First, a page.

The Internal Revenue Service, which recently received $80 billion from last year’s Inflation Reduction Act, has also seen its staff size fall sharply in the last decade, making it difficult to conduct complex audits and enforce the tax code. Although the tax collection agency is trying to ramp up hiring, Biden administration officials have acknowledged that attracting skilled tax specialists, who can earn more working for accounting firms, can be difficult.

The F.D.I.C. was created in 1933 to stabilize the United States financial system after a wave of thousands of bank failures. Its 8,000 employees supervise and examine over 3,000 banks across the country. It insures nearly $10 trillion in deposits.

But with salaries that top out at just over $200,000, turnover among top talent can be high when the banks that the F.D.I.C. supervises decide to lure their examiners away.

An aging work force also poses problems. In February, weeks before the spring banking turmoil, the F.D.I.C.’s inspector general published a report projecting that nearly 40 percent of the regulator’s work force would be eligible to retire in the next five years. It warned that this attrition could leave the F.D.I.C. scrambling if a banking crisis were to happen.

“Absent seasoned professionals from key divisions with institutional knowledge of lessons learned from past crises, the F.D.I.C. may not be able to execute its responsibilities with respect to resolution and receivership activities,” the report said.

The inspector general also highlighted an exodus of its examiners in training. Resignation rates among those entry-level employees, know as financial institution specialists, doubled since 2020. More than half of the departures occurred between the first and second year of the four-year program that is designed to groom future examiners.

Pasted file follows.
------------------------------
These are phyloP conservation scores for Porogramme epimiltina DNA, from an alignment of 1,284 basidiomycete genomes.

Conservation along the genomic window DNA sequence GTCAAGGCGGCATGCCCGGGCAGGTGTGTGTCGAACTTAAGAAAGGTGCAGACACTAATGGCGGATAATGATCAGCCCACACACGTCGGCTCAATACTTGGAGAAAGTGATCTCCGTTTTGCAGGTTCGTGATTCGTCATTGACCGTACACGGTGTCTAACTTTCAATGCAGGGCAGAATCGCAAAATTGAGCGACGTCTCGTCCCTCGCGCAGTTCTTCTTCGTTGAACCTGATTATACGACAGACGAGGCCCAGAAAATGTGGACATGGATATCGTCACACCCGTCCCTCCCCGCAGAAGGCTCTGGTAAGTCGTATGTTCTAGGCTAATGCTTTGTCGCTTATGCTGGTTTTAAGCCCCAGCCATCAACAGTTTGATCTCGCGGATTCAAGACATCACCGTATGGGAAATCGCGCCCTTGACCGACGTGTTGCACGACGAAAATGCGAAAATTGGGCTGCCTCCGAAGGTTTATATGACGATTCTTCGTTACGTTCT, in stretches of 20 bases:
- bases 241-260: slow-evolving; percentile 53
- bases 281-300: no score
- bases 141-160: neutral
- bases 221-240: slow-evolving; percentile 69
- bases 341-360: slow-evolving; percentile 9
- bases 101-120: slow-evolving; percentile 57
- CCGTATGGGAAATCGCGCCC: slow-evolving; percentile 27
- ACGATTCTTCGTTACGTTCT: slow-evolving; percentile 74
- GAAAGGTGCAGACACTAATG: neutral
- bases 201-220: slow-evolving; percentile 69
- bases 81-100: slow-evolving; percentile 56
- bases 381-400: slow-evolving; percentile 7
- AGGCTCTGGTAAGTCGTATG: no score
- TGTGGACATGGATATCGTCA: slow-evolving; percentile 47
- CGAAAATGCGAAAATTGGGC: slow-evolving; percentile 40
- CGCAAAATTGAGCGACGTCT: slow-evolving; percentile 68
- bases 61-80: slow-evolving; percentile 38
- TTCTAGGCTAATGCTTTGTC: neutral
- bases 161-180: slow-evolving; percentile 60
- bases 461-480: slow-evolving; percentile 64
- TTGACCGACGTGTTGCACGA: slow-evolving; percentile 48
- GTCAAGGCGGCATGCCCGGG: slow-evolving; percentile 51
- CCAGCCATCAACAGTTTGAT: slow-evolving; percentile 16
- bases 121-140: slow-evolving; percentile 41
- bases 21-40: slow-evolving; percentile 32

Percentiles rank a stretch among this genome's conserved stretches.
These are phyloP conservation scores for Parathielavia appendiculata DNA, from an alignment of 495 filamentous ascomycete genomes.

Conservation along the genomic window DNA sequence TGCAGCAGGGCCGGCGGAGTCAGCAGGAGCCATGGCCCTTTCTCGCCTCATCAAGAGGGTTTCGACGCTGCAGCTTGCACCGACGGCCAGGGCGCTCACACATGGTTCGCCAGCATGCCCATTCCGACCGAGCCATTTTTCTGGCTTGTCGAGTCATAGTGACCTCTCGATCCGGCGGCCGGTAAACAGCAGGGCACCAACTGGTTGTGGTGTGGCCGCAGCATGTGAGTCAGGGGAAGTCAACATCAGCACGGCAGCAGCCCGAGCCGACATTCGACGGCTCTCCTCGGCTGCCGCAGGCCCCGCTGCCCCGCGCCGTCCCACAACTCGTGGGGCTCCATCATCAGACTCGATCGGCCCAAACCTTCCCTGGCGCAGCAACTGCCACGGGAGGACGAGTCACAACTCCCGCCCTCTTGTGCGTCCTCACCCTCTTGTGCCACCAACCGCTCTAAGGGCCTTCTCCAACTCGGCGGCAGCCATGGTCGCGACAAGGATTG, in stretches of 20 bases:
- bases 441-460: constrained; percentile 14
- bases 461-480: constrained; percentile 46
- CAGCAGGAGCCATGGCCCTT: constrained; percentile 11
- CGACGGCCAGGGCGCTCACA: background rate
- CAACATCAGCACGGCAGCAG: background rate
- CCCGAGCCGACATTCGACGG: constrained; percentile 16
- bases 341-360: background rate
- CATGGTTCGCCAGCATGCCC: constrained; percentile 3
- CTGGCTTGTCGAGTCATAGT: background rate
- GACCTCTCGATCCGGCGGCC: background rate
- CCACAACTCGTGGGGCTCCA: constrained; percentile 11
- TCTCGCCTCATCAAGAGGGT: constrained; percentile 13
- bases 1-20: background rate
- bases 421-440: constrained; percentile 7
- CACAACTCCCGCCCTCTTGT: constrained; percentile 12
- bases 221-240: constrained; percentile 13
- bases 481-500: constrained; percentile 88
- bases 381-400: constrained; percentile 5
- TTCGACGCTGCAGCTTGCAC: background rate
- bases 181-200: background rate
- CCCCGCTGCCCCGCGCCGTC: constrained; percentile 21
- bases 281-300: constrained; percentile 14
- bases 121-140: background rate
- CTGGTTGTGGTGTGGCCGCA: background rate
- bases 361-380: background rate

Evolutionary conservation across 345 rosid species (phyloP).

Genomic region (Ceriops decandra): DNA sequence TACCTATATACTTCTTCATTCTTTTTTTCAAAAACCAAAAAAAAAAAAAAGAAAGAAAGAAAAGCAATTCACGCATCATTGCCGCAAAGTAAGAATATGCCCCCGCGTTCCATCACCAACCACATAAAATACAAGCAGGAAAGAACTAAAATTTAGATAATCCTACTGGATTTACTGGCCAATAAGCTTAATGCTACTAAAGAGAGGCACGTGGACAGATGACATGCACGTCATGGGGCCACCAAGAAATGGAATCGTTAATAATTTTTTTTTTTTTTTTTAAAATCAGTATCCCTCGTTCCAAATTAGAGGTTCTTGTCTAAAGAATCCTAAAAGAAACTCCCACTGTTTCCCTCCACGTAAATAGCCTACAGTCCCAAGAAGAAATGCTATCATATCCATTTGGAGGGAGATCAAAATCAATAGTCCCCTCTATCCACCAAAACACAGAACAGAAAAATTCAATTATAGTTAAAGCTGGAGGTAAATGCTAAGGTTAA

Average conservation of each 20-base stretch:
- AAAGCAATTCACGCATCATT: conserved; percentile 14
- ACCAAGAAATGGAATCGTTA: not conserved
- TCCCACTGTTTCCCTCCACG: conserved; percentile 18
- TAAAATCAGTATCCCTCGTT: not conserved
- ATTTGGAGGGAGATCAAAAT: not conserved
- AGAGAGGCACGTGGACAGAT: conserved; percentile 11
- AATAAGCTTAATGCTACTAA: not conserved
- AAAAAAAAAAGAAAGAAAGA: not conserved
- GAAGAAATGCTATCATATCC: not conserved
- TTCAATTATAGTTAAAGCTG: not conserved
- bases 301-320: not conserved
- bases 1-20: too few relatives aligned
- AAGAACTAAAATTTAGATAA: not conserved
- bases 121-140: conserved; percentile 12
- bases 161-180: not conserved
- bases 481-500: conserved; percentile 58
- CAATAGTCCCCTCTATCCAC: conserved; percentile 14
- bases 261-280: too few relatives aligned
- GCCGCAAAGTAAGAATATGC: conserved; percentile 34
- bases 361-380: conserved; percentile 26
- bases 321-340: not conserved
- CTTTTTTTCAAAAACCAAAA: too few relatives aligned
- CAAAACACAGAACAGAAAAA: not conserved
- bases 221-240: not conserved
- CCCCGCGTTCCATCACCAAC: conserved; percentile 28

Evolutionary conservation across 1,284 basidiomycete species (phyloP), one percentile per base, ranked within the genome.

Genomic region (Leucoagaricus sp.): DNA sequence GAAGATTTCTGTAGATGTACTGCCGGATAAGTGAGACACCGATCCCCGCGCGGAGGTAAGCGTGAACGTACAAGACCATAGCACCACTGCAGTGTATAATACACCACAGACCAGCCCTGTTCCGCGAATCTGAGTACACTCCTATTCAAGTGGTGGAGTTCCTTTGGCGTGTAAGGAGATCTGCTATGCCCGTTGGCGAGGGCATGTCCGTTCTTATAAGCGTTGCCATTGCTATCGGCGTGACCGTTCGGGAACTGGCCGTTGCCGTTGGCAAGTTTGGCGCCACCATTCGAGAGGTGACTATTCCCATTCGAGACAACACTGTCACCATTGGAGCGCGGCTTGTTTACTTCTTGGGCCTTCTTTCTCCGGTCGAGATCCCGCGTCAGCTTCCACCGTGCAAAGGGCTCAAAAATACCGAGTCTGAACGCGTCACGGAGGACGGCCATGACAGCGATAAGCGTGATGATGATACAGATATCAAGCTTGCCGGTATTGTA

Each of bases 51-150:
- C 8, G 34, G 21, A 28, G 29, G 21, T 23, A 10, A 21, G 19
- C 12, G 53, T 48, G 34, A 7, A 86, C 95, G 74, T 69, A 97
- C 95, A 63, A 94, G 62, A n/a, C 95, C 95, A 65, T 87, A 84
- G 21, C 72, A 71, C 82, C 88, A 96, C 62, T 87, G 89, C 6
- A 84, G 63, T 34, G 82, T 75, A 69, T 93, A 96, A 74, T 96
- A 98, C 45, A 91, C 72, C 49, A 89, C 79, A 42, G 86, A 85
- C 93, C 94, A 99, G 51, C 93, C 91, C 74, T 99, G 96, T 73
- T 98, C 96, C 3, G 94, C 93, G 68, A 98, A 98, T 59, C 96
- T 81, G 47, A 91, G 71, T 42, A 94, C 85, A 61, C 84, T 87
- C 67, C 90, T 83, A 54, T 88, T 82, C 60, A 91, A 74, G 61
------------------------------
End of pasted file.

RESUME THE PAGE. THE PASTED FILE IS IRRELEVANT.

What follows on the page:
The F.D.I.C., in its review of the Signature Bank failure, noted that the high cost of living in New York City was one reason for its staffing troubles and suggested that higher pay and more flexible work-from-home options could be a solution. The pay scales at the F.D.I.C. are negotiated between its management and the National Treasury Employees Union.

Settling on a remote work policy has been a struggle at the F.D.I.C. The National Treasury Employees Union filed a grievance against the regulator last year, accusing it of backing out of an agreement that would have allowed most of its staff to have broad flexibility to work from home.

“Telework is a really important recruiting tool,” said Vivian Hwa, a senior research economist at the F.D.I.C. and president of the N.T.E.U. chapter that represents its employees in Washington. “Long term, if we want to build up our rosters again and retain talent, we have to continue with telework flexibilities.”

Ms. Hwa added that many banks have flexible work from home policies and that the F.D.I.C. was able to successfully conduct examinations during the pandemic.

An F.D.I.C. spokesman, David Barr, said that the F.D.I.C. was taking steps to address the staffing shortages.

“The F.D.I.C. has been executing a multipronged approach to increase examiner staff,” Mr. Barr said. “The approach includes increased entry-level hiring, targeted recruitment of experienced professionals, rehiring of retired annuitants, temporary reassignment of commissioned examiners and specialists who hold positions elsewhere in the F.D.I.C., and reduced examiner travel.”

Ms. Johnson, who joined the F.D.I.C. after graduating from college and initially lived with her parents, said that she found the rules about where she worked to be sufficiently flexible but that ultimately the wages were not high enough for an expensive city like New York.

“It really came down to pay for me,” Ms. Johnson said. “When an opportunity presented itself to be making a lot more, and learning the same or more, I jumped on it.”